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The second Republican presidential debate saw a significant decline in ratings compared to the first, with fewer than 10 million viewers tuning in. According to Nielsen data, 9.5 million people watched the debate, with 6.7 million on Fox News, 1.8 million on Fox Business, and 813,000 on Univision. This marked a 25% drop in viewership compared to the first GOP primary debate, which had 12.8 million viewers.

The decline in viewership is particularly noticeable when compared to the GOP presidential debates in 2015. The first debate in the summer of 2015, hosted by Fox News, attracted nearly 24 million viewers, while the second, hosted by CNN, had 22.9 million viewers.

Despite the drop in viewership, the debate was still the most-watched cable or network television program on that Wednesday night. However, the numbers raised concerns for Republican hopefuls like Florida Governor Ron DeSantis, former South Carolina Governor Nikki Haley, former Vice President Mike Pence, and Sen. Tim Scott, who were hoping for a breakout moment to catch up to former President Donald Trump, currently leading in the polls.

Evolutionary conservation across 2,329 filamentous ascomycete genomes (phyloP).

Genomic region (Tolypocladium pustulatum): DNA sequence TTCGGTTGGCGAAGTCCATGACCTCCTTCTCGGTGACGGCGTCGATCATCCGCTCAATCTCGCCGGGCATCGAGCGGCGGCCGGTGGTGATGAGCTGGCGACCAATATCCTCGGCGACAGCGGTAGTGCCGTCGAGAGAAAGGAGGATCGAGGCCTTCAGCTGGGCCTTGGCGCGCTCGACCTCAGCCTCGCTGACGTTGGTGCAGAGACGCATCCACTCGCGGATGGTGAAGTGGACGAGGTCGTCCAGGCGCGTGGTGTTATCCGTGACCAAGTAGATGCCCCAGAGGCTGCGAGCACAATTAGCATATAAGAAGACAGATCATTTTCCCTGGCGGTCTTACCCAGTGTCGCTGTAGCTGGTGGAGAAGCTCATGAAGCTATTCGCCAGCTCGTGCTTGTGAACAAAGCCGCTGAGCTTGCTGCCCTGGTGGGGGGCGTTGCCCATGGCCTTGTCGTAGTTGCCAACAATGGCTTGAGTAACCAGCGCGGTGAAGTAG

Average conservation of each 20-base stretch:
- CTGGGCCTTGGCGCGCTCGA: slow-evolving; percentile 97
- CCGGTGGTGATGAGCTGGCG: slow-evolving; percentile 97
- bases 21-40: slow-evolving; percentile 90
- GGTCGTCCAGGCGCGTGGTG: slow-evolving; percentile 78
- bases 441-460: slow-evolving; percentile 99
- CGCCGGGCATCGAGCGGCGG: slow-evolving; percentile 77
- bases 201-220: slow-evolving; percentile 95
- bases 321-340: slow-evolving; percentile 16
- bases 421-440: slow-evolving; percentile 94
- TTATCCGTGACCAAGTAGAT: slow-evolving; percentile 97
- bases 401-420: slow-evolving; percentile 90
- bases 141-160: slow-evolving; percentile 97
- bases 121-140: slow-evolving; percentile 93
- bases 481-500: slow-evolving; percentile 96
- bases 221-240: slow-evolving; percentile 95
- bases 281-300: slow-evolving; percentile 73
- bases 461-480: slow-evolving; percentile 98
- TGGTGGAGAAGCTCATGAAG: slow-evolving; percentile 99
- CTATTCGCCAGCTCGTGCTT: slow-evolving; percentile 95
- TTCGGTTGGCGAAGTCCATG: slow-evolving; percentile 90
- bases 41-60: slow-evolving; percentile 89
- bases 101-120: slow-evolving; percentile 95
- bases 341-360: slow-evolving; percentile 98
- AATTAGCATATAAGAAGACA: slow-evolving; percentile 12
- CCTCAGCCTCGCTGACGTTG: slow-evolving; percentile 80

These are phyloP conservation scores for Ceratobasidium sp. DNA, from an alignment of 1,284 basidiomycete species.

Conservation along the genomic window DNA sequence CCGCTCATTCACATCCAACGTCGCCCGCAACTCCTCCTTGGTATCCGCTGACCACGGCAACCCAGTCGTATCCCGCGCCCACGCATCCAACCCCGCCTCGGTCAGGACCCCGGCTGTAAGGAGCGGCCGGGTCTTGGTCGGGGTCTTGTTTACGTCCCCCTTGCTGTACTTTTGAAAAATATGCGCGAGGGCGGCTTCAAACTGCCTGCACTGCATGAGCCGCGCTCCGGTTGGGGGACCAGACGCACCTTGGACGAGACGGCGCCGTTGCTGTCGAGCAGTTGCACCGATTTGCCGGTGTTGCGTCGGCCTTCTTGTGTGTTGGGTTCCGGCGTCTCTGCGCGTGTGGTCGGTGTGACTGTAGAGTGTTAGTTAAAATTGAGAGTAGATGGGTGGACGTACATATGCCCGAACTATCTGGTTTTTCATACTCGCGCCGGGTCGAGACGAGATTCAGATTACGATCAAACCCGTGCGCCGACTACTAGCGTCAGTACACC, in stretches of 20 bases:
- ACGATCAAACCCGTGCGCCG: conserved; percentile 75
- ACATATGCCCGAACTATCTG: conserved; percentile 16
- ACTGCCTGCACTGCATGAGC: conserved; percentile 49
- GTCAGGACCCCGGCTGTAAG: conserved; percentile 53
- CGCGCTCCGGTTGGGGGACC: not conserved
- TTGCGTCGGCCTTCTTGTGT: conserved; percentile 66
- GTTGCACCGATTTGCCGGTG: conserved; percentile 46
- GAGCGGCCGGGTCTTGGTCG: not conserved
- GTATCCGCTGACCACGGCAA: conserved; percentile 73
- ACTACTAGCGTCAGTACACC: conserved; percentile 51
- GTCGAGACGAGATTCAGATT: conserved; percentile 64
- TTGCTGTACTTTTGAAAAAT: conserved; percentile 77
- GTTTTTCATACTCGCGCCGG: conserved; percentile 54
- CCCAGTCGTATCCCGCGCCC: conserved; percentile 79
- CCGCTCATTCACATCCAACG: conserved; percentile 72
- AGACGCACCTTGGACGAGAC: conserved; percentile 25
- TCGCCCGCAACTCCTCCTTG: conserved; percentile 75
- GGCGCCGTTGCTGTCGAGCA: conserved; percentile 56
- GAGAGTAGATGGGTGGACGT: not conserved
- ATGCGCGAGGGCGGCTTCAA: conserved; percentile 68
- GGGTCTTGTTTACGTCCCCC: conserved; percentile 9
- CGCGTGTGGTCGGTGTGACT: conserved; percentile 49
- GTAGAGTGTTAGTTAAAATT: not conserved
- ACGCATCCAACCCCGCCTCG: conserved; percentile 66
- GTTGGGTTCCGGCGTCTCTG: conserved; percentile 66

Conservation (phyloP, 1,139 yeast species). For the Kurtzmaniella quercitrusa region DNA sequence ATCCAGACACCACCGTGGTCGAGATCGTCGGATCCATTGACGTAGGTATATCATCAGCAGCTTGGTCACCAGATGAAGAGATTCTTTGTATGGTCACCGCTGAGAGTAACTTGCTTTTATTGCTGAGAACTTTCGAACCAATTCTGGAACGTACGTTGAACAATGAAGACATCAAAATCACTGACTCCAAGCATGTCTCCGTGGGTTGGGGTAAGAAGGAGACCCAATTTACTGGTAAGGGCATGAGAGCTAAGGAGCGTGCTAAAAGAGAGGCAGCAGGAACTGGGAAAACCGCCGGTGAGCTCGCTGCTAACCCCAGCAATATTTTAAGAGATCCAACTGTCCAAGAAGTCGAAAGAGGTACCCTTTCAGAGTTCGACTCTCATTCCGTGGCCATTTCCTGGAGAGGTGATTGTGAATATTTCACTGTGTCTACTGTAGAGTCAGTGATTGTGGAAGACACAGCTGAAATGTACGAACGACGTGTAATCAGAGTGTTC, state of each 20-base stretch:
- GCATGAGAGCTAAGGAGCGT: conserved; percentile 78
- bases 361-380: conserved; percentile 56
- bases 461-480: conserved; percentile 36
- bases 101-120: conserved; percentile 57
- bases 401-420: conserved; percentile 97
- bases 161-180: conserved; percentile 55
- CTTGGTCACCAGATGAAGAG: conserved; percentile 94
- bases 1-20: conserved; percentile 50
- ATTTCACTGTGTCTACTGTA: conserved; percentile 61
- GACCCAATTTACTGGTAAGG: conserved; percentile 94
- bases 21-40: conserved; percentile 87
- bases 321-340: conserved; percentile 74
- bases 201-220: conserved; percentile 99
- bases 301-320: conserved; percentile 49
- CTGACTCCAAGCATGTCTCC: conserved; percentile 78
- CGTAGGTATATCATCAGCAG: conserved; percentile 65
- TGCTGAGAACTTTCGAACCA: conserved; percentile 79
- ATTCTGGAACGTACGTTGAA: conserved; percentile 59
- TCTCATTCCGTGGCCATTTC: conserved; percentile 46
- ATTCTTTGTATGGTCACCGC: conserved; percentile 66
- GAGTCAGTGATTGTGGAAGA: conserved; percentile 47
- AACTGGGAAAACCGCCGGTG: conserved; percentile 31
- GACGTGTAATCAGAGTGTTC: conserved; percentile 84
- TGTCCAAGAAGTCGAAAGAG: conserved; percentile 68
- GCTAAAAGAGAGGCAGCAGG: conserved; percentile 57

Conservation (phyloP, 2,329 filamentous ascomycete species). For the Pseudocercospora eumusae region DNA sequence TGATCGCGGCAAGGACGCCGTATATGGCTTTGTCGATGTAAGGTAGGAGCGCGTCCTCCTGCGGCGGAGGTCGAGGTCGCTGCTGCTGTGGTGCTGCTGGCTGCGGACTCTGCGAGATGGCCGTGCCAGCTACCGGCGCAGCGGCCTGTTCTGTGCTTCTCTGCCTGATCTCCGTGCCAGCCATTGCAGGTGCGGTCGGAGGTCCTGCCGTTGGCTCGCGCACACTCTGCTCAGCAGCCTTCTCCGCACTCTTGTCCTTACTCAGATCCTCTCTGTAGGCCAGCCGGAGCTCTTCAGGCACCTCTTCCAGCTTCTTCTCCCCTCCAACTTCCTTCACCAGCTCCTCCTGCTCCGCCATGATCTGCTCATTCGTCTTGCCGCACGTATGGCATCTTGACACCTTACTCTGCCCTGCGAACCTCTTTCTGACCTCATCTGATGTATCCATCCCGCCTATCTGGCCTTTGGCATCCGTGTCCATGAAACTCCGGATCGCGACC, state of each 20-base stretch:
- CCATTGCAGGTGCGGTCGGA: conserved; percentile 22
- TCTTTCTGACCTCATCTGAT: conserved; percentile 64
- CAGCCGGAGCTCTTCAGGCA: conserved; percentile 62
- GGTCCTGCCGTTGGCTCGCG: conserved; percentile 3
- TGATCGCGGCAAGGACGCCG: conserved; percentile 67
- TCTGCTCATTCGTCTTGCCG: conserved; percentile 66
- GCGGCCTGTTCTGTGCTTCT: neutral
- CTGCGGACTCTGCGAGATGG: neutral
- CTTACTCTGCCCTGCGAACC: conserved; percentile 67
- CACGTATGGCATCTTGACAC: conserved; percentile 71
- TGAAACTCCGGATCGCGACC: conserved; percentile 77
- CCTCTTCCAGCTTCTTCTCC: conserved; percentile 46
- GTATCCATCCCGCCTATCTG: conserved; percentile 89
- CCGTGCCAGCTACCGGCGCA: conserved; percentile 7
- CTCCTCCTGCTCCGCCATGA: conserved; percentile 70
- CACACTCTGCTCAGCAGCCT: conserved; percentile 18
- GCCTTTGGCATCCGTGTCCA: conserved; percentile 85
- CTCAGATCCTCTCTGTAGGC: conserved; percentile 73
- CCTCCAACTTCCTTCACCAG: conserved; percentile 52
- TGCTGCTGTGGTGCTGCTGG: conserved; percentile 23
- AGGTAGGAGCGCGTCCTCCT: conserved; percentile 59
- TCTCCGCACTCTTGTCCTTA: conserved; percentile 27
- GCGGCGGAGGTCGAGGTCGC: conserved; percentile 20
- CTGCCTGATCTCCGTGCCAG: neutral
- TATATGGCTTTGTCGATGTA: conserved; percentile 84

During the debate, Trump, who has not participated in the debates, was mentioned when former New Jersey Governor Chris Christie attempted to nickname him “Donald Duck.”

Conservative commentators criticized the second debate for failing to address issues and questions important to Republican voters. Some described it as a “s**t show,” with Daily Wire Editor Emeritus Ben Shapiro offering grades for the candidates’ performances. Independent journalist Megyn Kelly also criticized various aspects of the debate, from lighting and questions to candidates’ appearances and responses.

Overall, the decline in viewership and criticisms from conservatives highlight the challenges faced by Republican candidates in gaining traction and making an impact in a crowded field.